If you’re a small business owner, then eventually you’re going to have to fire someone. It’s an uncomfortable truth – and an unfortunate aspect of being in a leadership position. Of course, knowing that doesn’t make the process any easier, or any less intimidating.

“Firing an employee is a difficult but sometimes necessary part of being a small business owner,” explains Small Business Expert Alyssa Gregory.“There are several factors that can make firing one of your staff an uncomfortable proposition. But the more you know about job termination beforehand, the less painful the process will be – both for you and for the person you have to let go.”

How To Spot A Bad Egg

It’s important that – before you commit to removing someone from your organizations – you consider whether or not you’ve any alternatives. Is there any benefit to keeping them around? Would they be suited for a different role within your company, or would your brand simply be better off without them on board?

“It takes all kinds to run a company, but a few bad apples can definitely spoil organizational effectiveness in a hurry,” writes Inc’s Steve Tobak. “Over the years, I’ve worked with just about every employee you can think of, and in my experience, there are more or less seven kinds of people you simply have to get rid of.”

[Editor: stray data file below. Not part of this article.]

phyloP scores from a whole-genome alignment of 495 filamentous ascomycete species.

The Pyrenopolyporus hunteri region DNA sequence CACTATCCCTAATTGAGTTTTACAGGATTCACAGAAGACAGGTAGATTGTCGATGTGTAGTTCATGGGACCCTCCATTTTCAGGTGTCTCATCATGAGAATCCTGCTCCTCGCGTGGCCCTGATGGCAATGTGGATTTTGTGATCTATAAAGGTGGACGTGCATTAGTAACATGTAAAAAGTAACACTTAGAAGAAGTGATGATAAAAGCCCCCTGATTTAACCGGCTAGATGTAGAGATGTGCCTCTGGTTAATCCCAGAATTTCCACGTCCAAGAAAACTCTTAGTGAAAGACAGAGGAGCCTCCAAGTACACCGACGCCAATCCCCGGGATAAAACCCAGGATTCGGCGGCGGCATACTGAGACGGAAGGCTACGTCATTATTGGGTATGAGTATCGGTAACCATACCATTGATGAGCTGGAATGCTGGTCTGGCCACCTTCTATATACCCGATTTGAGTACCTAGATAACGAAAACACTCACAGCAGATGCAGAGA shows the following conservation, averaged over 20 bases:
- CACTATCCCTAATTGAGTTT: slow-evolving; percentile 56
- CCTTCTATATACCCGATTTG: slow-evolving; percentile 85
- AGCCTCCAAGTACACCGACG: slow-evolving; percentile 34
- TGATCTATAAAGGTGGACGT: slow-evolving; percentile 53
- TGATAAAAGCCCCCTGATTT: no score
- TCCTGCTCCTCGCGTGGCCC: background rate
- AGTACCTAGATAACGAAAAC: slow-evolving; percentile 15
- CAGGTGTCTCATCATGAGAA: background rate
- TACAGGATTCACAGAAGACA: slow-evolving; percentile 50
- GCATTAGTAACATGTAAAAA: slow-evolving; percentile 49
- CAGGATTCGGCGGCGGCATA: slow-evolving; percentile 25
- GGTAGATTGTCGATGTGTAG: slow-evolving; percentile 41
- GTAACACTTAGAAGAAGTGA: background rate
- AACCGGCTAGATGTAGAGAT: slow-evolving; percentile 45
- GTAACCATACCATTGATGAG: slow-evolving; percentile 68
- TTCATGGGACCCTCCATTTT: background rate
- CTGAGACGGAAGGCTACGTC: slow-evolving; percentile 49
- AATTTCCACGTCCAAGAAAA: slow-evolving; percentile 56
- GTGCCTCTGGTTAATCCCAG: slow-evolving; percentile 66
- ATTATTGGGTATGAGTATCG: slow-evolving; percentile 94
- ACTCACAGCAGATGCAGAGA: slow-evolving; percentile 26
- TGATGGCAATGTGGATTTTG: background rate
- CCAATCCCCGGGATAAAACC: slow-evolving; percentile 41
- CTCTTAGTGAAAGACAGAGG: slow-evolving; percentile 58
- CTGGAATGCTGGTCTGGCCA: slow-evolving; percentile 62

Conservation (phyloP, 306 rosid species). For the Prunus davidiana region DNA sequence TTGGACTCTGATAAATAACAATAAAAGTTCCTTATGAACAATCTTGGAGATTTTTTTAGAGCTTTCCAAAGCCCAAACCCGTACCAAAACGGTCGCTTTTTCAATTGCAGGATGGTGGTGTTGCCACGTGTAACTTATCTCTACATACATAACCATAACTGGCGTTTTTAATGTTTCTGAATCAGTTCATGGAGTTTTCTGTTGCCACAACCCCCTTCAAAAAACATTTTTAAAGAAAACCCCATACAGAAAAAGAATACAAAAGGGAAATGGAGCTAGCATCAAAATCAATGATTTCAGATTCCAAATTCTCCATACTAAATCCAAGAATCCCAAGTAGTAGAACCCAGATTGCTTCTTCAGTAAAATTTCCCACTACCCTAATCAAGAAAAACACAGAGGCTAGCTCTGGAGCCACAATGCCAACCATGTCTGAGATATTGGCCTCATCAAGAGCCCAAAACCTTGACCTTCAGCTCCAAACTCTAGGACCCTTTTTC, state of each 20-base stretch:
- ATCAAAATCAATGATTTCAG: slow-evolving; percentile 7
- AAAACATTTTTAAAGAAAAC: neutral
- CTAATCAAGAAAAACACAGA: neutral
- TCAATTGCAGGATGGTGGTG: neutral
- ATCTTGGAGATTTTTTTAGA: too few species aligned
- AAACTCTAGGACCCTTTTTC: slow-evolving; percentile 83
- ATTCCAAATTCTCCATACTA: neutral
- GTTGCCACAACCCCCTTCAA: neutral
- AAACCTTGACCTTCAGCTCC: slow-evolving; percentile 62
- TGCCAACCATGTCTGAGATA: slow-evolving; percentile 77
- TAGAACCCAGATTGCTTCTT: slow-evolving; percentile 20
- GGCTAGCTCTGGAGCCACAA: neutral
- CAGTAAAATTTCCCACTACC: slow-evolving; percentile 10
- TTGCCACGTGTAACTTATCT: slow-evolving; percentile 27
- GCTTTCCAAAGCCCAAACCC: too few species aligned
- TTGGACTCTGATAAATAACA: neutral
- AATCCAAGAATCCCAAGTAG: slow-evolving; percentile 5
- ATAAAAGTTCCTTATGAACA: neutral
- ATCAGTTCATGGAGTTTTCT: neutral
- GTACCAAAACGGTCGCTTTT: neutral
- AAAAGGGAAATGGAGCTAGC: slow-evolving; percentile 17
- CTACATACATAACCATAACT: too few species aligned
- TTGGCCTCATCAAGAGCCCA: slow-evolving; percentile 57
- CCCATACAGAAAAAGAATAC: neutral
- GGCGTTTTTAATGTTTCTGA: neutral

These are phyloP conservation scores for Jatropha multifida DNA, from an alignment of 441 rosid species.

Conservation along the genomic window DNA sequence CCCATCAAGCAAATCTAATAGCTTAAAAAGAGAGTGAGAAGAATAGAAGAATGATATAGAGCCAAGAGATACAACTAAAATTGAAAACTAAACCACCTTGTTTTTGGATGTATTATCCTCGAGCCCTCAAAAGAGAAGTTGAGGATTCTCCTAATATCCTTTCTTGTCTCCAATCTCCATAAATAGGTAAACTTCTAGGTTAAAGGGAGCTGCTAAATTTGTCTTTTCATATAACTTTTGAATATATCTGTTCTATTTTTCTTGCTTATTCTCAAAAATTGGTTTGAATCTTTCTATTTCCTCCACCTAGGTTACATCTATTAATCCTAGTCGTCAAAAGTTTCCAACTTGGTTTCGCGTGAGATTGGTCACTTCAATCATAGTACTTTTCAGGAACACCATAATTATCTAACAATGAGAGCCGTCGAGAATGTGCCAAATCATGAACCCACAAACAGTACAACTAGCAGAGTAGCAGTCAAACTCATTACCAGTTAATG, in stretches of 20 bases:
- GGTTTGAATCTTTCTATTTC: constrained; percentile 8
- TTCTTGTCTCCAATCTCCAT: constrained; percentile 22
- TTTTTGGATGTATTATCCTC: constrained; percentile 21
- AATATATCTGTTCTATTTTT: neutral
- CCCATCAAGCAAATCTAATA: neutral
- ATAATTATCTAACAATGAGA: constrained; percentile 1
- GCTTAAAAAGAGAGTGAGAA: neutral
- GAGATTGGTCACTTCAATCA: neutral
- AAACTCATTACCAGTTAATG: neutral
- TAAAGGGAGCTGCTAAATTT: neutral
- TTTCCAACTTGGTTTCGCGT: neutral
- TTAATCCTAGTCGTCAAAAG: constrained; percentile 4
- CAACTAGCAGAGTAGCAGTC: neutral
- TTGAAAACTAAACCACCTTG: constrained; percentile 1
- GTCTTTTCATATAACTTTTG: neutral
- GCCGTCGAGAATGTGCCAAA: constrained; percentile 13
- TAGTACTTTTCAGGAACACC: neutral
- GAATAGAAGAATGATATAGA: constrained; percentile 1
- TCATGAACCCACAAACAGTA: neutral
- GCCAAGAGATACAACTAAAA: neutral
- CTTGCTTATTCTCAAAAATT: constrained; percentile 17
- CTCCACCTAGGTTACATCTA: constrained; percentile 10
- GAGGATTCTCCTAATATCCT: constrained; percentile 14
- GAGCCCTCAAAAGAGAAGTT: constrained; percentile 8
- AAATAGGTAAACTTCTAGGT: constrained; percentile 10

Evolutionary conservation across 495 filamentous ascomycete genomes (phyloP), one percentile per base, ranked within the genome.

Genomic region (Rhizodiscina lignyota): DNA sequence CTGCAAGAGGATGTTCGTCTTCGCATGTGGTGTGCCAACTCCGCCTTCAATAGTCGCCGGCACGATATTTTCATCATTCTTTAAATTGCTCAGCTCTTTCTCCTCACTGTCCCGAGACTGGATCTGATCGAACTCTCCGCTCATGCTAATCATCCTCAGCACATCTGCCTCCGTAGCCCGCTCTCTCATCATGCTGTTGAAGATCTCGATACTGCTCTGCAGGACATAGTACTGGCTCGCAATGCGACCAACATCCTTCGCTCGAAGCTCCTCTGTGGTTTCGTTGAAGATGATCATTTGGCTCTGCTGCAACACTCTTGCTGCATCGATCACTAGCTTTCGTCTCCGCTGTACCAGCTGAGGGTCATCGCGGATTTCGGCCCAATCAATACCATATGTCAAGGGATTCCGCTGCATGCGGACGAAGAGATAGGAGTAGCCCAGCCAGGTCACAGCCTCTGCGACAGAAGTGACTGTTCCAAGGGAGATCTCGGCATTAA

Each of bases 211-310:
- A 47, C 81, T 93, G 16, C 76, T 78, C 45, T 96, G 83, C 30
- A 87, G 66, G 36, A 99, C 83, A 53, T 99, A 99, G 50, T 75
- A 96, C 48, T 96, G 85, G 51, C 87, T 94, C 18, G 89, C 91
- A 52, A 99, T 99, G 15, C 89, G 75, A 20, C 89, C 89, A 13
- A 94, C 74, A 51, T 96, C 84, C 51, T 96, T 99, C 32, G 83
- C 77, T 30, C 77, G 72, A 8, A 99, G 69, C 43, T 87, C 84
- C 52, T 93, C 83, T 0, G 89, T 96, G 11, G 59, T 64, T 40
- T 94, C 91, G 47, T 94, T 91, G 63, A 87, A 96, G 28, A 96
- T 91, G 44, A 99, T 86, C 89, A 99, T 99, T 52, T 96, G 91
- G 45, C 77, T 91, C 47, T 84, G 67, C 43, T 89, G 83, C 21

According to Tobak, if you’ve any of the following employees in your organization, you need to drop them immediately:

  • People who insult or belittle your customers.
  • People who can’t seem to keep a promise to save their life.
  • People who are either incompetent or simply lazy.
  • People who frequently, repeatedly flake out.
  • People who ignore your company’s code of conduct.
  • People with a mile-high sense of entitlement.
  • People who seem to just create drama wherever they go.

Assuming the employee you’re thinking of letting go doesn’t fit into any of those categories, there might still be hope for them within your business. Sit down with them, and talk things out – let them know their performance isn’t up to par, and see if there’s any way you can figure out a different, more suitable position for them. It’s possible that – in spite of being a perfectly decent person – they simply aren’t a good fit for your business.

The Exit Interview

Regardless of your reason for letting an employee go, you should make it a point to conduct an exit interview with them (but make sure you’ve at least one other hiring manager with you). Find out if they’ve any concerns, comments, or criticisms in regards to how you run your business, and see if their statements hold merit. After all, says Gregory, employees you’ve fired are far likelier to be blunt with you than those who resign.

Of course, if you’re firing someone who’s so incredibly toxic that an exit interview would be too psychologically stressful (or dangerous), you can always just send an attorney-reviewed termination letter. Just be careful you’re not firing someone who’s protected under Wrongful Termination laws – that’s a legal can of worms you don’t want to open.

Know When To Hold ‘Em; Know When To Fold ‘Em

Unless you’re running a one-man show, you’re probably going to have to fire someone sooner or later. Uncomfortable though it may be, it’s something you as a businessperson have to do if you want to see your organization succeed. Hey, no one ever said entrepreneurship was easy.